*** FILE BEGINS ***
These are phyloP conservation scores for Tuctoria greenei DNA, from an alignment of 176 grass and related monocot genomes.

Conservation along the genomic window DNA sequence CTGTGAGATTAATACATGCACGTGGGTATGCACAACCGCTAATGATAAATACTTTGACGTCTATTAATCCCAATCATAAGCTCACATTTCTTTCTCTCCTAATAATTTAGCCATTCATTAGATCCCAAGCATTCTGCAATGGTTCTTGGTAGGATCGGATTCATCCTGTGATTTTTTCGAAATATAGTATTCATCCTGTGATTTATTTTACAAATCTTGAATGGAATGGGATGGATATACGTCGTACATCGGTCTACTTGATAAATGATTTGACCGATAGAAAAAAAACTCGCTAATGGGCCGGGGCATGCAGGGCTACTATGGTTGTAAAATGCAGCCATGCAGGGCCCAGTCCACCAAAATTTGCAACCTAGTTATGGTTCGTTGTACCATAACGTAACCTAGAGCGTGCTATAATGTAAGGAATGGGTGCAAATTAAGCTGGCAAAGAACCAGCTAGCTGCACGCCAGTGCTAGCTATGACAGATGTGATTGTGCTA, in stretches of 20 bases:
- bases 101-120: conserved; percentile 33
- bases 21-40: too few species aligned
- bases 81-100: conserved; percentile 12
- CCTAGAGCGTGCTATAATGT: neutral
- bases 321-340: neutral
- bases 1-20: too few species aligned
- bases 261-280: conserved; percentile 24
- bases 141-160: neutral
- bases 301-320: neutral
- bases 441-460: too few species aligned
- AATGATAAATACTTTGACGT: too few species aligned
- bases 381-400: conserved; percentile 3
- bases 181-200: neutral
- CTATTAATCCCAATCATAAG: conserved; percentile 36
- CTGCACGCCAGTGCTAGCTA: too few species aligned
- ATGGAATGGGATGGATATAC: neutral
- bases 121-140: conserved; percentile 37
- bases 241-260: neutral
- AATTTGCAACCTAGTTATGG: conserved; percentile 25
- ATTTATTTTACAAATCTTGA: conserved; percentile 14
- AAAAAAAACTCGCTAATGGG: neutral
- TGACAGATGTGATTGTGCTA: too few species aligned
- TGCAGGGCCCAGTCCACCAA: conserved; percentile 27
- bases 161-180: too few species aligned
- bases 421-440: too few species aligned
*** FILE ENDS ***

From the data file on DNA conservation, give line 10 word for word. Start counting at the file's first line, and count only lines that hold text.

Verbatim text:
- bases 141-160: neutral